Lisa Malm is a postdoctoral fellow in the Department of Ecology and Environmental Sciences at Umeå University, Sweden. She is an ecologist who studies species interactions within ecosystems or food webs, and how human activities can impact on such interactions. Her current research investigates how metal pollution from mining affects aquatic invertebrate food for nestling birds, and the importance of aquatic food sources for nestlings.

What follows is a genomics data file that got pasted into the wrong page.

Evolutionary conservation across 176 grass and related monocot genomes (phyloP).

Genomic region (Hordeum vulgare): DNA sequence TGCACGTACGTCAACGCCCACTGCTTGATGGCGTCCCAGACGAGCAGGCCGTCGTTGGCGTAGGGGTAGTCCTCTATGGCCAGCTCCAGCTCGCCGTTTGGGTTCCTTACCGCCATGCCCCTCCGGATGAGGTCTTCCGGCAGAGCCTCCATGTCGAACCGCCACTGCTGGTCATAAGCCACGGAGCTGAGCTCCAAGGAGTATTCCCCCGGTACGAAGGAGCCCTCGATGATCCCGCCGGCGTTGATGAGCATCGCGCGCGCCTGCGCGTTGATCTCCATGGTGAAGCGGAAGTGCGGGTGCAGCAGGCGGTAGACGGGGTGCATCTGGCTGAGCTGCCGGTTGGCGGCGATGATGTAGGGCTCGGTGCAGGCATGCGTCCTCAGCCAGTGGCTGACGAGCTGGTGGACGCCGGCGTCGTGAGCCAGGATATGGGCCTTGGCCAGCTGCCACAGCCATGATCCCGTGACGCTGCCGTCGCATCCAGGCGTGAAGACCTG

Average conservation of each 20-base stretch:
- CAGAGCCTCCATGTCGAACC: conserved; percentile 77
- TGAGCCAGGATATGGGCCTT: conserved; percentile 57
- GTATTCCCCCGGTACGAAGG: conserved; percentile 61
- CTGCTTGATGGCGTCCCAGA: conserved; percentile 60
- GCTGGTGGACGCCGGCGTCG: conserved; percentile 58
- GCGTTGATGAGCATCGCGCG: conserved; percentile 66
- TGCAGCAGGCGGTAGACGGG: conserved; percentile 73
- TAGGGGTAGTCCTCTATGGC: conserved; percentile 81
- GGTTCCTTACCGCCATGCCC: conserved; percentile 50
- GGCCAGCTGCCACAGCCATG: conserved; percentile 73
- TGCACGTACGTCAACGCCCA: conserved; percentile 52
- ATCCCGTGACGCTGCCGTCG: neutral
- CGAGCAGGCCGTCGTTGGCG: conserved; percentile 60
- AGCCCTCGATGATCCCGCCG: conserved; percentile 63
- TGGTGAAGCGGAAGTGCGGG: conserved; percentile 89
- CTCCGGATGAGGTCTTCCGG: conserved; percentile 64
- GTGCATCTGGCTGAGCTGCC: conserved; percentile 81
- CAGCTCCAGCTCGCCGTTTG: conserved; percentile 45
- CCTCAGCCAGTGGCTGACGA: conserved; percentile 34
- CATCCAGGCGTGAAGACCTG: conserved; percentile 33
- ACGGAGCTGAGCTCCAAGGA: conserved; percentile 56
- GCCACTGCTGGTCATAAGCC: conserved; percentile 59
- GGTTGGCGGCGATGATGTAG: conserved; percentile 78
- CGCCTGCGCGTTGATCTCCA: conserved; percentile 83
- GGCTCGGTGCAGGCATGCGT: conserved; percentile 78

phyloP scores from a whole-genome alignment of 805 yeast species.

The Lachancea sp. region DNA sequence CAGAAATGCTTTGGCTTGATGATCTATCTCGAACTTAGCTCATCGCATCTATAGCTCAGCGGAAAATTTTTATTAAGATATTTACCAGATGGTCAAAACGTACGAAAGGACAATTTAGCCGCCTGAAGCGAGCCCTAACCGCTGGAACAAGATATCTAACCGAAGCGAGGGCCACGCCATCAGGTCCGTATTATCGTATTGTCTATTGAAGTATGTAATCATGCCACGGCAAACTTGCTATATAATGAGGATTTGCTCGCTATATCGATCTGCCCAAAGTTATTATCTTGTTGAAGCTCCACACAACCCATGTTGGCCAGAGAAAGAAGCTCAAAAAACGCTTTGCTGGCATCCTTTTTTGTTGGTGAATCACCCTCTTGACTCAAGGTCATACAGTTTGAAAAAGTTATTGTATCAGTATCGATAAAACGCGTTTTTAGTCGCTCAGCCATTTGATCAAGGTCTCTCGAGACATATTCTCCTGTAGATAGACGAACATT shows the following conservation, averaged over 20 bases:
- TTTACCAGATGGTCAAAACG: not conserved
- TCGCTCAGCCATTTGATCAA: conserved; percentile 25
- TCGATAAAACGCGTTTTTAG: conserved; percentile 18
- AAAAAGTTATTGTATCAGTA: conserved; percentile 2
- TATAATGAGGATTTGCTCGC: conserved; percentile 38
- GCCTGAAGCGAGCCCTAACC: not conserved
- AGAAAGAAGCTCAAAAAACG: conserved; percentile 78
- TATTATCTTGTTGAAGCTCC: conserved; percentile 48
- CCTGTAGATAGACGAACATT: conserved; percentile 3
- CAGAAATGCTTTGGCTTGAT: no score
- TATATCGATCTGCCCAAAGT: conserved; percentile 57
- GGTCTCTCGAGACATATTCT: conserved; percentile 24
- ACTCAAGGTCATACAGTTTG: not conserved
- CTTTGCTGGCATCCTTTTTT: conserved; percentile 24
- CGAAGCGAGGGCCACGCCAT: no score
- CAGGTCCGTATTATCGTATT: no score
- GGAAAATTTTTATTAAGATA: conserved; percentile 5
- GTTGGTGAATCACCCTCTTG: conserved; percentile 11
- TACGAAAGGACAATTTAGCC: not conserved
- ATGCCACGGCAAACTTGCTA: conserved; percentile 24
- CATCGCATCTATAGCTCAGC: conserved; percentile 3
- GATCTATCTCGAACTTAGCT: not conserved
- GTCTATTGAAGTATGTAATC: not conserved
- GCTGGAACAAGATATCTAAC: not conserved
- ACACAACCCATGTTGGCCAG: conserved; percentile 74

Prior to that she completed her PhD at Newcastle University and the James Hutton Institute, where she looked at how changes in landscape management affects upland birds and arthropods, with focus on the breeding outcome and diet of meadow pipits. The study was carried out in Glen Finglas, Scotland, where a long term experiment examining the effects of different grazing intensities on upland plants and animals has been running since 2003. At Newcastle, she helped to develop metabarcoding techniques to identify prey DNA of insectivorous birds, which was then used to compare the diets of birds under different management types.